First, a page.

Rating: 4 out of 5.

Everything can change in a second… the car crash that sets off the entire chain of events in SXSW drama, It Is In Us All, immediately draws the viewer into the plight of Hamish (Cosmo Jarvis). He has only just rented a car to travel across the Irish countryside when he gets into an extreme car wreck driving through the woods late into the night. Hamish wakes up the next day with rib fractures, lacerations, and more, but the other car he hit was not so lucky. One of the passengers, a 15 year-old local schoolboy, is sadly killed. His brother, a 17 year-old animal lover named Evan (Rhys Mannion) who cares for his aging granddad, bonds with Hamish in unexpected, frequently touching ways.

Part of this film’s beauty comes through the stunning visuals, showcasing the vibrant water and cliffs of Ireland. The composition of several shots, particularly those fueled by heavy music and strobe lighting, is seamless. This pairs nicely against the acting performances of both Rhys Mannion and Cosmo Jarvis. Hamish is almost always in a constant state of undress. Hamish and Evan both help one another in embracing their emotions about the accident. For a large swath of It Is In Us All, I was waiting for that intense emotional release that Hamish had clearly been repressing for years. When the script from writer/director Antonia Campbell-Hughes finally allows us the cathartic release of his frustrations, Jarvis’s acting is applause-worthy.

The mother of the two boys is understandably upset with Hamish, and wastes no time harassing him into submission. The main conflict comes through Hamish’s hunt for answers about his deceased mother. Hamish works at a production house with his father, but he is very much not on his side. His father acts cagey when questioned about their past, an instant red flag. The answers Hamish gets from around town clash against his present-day guilt for the accident that killed Evan’s brother. The two become nearly inseparable, much to the behest of the boys’ mother.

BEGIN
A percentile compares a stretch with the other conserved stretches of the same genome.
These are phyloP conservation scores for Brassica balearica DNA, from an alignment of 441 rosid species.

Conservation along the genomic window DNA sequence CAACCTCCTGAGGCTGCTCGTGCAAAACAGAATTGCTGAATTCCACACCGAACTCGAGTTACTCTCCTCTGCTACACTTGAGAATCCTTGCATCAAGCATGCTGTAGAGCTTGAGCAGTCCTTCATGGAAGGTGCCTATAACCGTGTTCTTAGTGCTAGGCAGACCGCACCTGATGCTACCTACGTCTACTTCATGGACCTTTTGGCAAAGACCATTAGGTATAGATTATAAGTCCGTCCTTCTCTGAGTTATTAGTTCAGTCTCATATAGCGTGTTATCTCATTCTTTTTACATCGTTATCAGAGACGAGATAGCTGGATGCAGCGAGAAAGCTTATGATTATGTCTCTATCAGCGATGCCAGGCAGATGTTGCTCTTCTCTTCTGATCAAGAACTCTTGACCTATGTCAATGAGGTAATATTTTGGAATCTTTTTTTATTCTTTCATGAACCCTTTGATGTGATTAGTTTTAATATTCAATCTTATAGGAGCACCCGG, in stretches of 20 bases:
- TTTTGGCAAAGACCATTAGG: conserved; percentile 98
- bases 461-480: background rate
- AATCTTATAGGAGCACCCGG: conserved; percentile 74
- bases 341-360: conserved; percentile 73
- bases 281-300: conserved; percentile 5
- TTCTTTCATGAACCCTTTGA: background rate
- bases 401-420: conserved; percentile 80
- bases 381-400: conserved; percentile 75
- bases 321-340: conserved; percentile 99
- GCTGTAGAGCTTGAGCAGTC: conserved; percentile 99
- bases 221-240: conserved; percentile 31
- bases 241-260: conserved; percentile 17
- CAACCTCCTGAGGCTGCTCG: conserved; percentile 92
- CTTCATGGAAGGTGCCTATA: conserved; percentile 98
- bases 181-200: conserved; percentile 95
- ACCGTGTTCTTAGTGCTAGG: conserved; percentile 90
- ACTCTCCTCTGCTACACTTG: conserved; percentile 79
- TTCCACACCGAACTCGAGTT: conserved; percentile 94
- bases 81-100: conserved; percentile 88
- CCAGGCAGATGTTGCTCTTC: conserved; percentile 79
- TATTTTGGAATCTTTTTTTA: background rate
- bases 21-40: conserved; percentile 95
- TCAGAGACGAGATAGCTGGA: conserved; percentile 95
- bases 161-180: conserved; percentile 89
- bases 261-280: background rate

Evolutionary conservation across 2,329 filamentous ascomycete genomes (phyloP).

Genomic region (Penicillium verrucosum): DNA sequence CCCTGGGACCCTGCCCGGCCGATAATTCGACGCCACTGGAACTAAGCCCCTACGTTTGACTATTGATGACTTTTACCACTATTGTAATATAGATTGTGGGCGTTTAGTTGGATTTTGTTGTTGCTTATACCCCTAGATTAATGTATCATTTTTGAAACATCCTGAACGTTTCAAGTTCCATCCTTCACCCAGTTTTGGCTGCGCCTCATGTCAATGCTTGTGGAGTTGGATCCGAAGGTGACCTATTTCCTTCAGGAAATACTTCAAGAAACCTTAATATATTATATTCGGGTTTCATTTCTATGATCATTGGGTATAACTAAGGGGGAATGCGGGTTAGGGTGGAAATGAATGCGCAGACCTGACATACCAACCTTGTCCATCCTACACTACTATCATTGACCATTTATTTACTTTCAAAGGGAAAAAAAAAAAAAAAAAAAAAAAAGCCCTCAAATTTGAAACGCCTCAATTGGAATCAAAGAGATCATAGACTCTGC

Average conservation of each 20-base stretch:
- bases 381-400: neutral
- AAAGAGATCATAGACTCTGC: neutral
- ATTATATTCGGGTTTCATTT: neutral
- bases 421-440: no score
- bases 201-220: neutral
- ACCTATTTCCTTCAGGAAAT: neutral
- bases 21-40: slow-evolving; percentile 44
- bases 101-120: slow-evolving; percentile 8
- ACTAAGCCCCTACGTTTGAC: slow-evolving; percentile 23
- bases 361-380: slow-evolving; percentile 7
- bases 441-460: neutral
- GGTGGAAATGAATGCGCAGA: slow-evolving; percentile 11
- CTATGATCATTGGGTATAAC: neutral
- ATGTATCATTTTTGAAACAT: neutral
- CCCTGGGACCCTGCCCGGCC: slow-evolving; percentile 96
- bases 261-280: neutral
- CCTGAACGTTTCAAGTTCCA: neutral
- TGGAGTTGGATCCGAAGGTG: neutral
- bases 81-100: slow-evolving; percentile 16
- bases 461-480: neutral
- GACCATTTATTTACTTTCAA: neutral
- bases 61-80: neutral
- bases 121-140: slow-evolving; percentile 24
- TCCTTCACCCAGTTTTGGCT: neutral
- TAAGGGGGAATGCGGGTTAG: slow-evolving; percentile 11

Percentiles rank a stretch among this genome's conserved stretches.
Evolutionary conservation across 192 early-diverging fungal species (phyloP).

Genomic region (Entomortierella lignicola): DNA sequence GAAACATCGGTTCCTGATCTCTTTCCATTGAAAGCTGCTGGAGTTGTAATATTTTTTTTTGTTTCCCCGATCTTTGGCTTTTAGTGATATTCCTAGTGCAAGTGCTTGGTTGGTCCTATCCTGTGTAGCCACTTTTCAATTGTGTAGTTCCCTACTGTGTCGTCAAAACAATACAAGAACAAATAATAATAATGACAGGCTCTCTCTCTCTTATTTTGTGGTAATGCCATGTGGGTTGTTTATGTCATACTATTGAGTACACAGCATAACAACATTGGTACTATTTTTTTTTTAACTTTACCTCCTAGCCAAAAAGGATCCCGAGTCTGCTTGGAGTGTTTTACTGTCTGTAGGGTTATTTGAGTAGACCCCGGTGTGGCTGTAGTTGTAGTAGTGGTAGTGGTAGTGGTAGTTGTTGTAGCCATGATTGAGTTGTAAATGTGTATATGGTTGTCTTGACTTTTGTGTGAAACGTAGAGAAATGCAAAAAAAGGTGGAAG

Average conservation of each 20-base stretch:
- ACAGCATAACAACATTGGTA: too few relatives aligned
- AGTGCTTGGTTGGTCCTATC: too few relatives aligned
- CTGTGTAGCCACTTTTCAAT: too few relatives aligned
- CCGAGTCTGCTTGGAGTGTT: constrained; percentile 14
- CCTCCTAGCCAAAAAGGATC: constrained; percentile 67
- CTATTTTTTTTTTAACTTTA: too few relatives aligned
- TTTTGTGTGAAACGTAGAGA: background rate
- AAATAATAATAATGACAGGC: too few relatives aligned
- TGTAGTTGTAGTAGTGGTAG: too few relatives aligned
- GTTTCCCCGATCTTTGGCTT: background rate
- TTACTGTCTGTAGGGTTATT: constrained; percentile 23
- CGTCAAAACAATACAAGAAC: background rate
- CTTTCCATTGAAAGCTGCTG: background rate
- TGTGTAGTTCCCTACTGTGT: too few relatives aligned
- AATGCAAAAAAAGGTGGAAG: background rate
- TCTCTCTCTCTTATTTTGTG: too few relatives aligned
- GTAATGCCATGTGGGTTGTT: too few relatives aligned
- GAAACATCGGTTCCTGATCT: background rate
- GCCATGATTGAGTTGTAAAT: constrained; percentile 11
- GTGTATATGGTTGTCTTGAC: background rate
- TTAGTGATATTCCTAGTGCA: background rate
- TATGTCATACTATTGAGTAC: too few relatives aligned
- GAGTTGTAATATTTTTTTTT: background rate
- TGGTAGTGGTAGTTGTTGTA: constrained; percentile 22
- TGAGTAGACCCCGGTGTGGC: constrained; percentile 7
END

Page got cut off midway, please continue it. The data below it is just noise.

If the plot sounds almost soap opera-esque, I think this is done by design. I found it all to be believable on one hand, and the downer of an ending certainly tries hard to sell this as something of a dark fable. Perhaps there is truly no escaping one’s past, as eventually, one always reaps what they sow. What happens after we die? Is there an afterlife? Evan and Hamish ask the big questions, but there are no easy answers. It Is In Us All posits an impossibly grim message, and executes it with flair.

It Is In Us All debuted at the 2022 SXSW Film Festival.

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